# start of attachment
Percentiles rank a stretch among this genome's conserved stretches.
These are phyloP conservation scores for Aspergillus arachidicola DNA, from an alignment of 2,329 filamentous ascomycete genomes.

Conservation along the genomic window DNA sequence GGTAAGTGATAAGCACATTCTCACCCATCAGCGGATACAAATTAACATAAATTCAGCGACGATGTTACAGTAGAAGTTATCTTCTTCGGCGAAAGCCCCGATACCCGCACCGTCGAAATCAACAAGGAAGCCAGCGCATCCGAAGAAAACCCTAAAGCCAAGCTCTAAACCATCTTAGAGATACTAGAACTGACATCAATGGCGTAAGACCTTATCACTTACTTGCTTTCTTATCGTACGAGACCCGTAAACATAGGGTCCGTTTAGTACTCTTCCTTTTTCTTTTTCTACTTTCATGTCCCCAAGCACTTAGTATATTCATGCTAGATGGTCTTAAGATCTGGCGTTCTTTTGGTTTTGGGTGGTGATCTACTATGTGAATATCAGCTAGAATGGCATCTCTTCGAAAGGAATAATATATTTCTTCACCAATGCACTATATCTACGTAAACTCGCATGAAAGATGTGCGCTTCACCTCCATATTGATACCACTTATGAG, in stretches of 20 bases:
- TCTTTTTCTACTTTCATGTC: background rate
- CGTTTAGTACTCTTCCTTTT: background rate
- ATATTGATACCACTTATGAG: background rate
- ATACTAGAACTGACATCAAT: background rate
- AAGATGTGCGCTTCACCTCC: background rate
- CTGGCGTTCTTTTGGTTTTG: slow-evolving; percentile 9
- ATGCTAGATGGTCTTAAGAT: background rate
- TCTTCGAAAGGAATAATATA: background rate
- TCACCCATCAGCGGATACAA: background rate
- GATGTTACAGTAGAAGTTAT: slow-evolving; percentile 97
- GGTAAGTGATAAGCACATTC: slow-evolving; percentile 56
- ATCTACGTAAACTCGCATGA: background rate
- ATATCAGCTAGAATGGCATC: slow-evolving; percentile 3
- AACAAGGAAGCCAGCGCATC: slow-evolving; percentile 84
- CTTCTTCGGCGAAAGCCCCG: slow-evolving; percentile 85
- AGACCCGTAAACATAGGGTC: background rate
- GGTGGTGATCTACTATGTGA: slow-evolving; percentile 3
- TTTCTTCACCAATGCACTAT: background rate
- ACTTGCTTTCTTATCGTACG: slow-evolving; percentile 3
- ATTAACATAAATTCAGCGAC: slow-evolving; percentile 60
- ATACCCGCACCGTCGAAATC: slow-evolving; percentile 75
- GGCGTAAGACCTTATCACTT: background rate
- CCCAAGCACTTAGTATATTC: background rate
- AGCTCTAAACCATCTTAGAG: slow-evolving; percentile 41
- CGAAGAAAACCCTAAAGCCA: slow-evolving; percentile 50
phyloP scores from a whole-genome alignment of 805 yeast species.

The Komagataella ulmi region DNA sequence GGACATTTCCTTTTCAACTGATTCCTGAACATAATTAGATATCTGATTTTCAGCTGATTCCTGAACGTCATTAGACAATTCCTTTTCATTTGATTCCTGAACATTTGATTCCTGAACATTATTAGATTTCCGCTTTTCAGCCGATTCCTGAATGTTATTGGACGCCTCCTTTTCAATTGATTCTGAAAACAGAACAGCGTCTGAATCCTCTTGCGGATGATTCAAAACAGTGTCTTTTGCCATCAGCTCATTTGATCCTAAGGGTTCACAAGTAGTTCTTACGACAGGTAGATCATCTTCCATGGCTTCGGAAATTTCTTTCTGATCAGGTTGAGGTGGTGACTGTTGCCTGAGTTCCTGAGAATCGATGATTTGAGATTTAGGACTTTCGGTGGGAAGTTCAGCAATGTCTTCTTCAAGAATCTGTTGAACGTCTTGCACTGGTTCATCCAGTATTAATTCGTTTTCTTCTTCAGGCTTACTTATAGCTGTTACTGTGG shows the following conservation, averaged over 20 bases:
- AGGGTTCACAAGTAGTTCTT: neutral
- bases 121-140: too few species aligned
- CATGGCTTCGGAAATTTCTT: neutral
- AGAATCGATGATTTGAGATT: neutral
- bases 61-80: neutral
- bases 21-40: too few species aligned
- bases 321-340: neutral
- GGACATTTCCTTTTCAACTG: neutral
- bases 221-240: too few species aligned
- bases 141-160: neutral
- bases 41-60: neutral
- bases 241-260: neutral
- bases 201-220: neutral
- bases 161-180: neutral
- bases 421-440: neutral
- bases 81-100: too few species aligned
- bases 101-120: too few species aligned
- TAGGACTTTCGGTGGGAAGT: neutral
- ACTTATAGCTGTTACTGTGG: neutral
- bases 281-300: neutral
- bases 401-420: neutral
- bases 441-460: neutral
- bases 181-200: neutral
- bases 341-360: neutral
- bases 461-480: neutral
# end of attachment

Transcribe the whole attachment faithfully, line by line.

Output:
Percentiles rank a stretch among this genome's conserved stretches.
These are phyloP conservation scores for Aspergillus arachidicola DNA, from an alignment of 2,329 filamentous ascomycete genomes.

Conservation along the genomic window DNA sequence GGTAAGTGATAAGCACATTCTCACCCATCAGCGGATACAAATTAACATAAATTCAGCGACGATGTTACAGTAGAAGTTATCTTCTTCGGCGAAAGCCCCGATACCCGCACCGTCGAAATCAACAAGGAAGCCAGCGCATCCGAAGAAAACCCTAAAGCCAAGCTCTAAACCATCTTAGAGATACTAGAACTGACATCAATGGCGTAAGACCTTATCACTTACTTGCTTTCTTATCGTACGAGACCCGTAAACATAGGGTCCGTTTAGTACTCTTCCTTTTTCTTTTTCTACTTTCATGTCCCCAAGCACTTAGTATATTCATGCTAGATGGTCTTAAGATCTGGCGTTCTTTTGGTTTTGGGTGGTGATCTACTATGTGAATATCAGCTAGAATGGCATCTCTTCGAAAGGAATAATATATTTCTTCACCAATGCACTATATCTACGTAAACTCGCATGAAAGATGTGCGCTTCACCTCCATATTGATACCACTTATGAG, in stretches of 20 bases:
- TCTTTTTCTACTTTCATGTC: background rate
- CGTTTAGTACTCTTCCTTTT: background rate
- ATATTGATACCACTTATGAG: background rate
- ATACTAGAACTGACATCAAT: background rate
- AAGATGTGCGCTTCACCTCC: background rate
- CTGGCGTTCTTTTGGTTTTG: slow-evolving; percentile 9
- ATGCTAGATGGTCTTAAGAT: background rate
- TCTTCGAAAGGAATAATATA: background rate
- TCACCCATCAGCGGATACAA: background rate
- GATGTTACAGTAGAAGTTAT: slow-evolving; percentile 97
- GGTAAGTGATAAGCACATTC: slow-evolving; percentile 56
- ATCTACGTAAACTCGCATGA: background rate
- ATATCAGCTAGAATGGCATC: slow-evolving; percentile 3
- AACAAGGAAGCCAGCGCATC: slow-evolving; percentile 84
- CTTCTTCGGCGAAAGCCCCG: slow-evolving; percentile 85
- AGACCCGTAAACATAGGGTC: background rate
- GGTGGTGATCTACTATGTGA: slow-evolving; percentile 3
- TTTCTTCACCAATGCACTAT: background rate
- ACTTGCTTTCTTATCGTACG: slow-evolving; percentile 3
- ATTAACATAAATTCAGCGAC: slow-evolving; percentile 60
- ATACCCGCACCGTCGAAATC: slow-evolving; percentile 75
- GGCGTAAGACCTTATCACTT: background rate
- CCCAAGCACTTAGTATATTC: background rate
- AGCTCTAAACCATCTTAGAG: slow-evolving; percentile 41
- CGAAGAAAACCCTAAAGCCA: slow-evolving; percentile 50
phyloP scores from a whole-genome alignment of 805 yeast species.

The Komagataella ulmi region DNA sequence GGACATTTCCTTTTCAACTGATTCCTGAACATAATTAGATATCTGATTTTCAGCTGATTCCTGAACGTCATTAGACAATTCCTTTTCATTTGATTCCTGAACATTTGATTCCTGAACATTATTAGATTTCCGCTTTTCAGCCGATTCCTGAATGTTATTGGACGCCTCCTTTTCAATTGATTCTGAAAACAGAACAGCGTCTGAATCCTCTTGCGGATGATTCAAAACAGTGTCTTTTGCCATCAGCTCATTTGATCCTAAGGGTTCACAAGTAGTTCTTACGACAGGTAGATCATCTTCCATGGCTTCGGAAATTTCTTTCTGATCAGGTTGAGGTGGTGACTGTTGCCTGAGTTCCTGAGAATCGATGATTTGAGATTTAGGACTTTCGGTGGGAAGTTCAGCAATGTCTTCTTCAAGAATCTGTTGAACGTCTTGCACTGGTTCATCCAGTATTAATTCGTTTTCTTCTTCAGGCTTACTTATAGCTGTTACTGTGG shows the following conservation, averaged over 20 bases:
- AGGGTTCACAAGTAGTTCTT: neutral
- bases 121-140: too few species aligned
- CATGGCTTCGGAAATTTCTT: neutral
- AGAATCGATGATTTGAGATT: neutral
- bases 61-80: neutral
- bases 21-40: too few species aligned
- bases 321-340: neutral
- GGACATTTCCTTTTCAACTG: neutral
- bases 221-240: too few species aligned
- bases 141-160: neutral
- bases 41-60: neutral
- bases 241-260: neutral
- bases 201-220: neutral
- bases 161-180: neutral
- bases 421-440: neutral
- bases 81-100: too few species aligned
- bases 101-120: too few species aligned
- TAGGACTTTCGGTGGGAAGT: neutral
- ACTTATAGCTGTTACTGTGG: neutral
- bases 281-300: neutral
- bases 401-420: neutral
- bases 441-460: neutral
- bases 181-200: neutral
- bases 341-360: neutral
- bases 461-480: neutral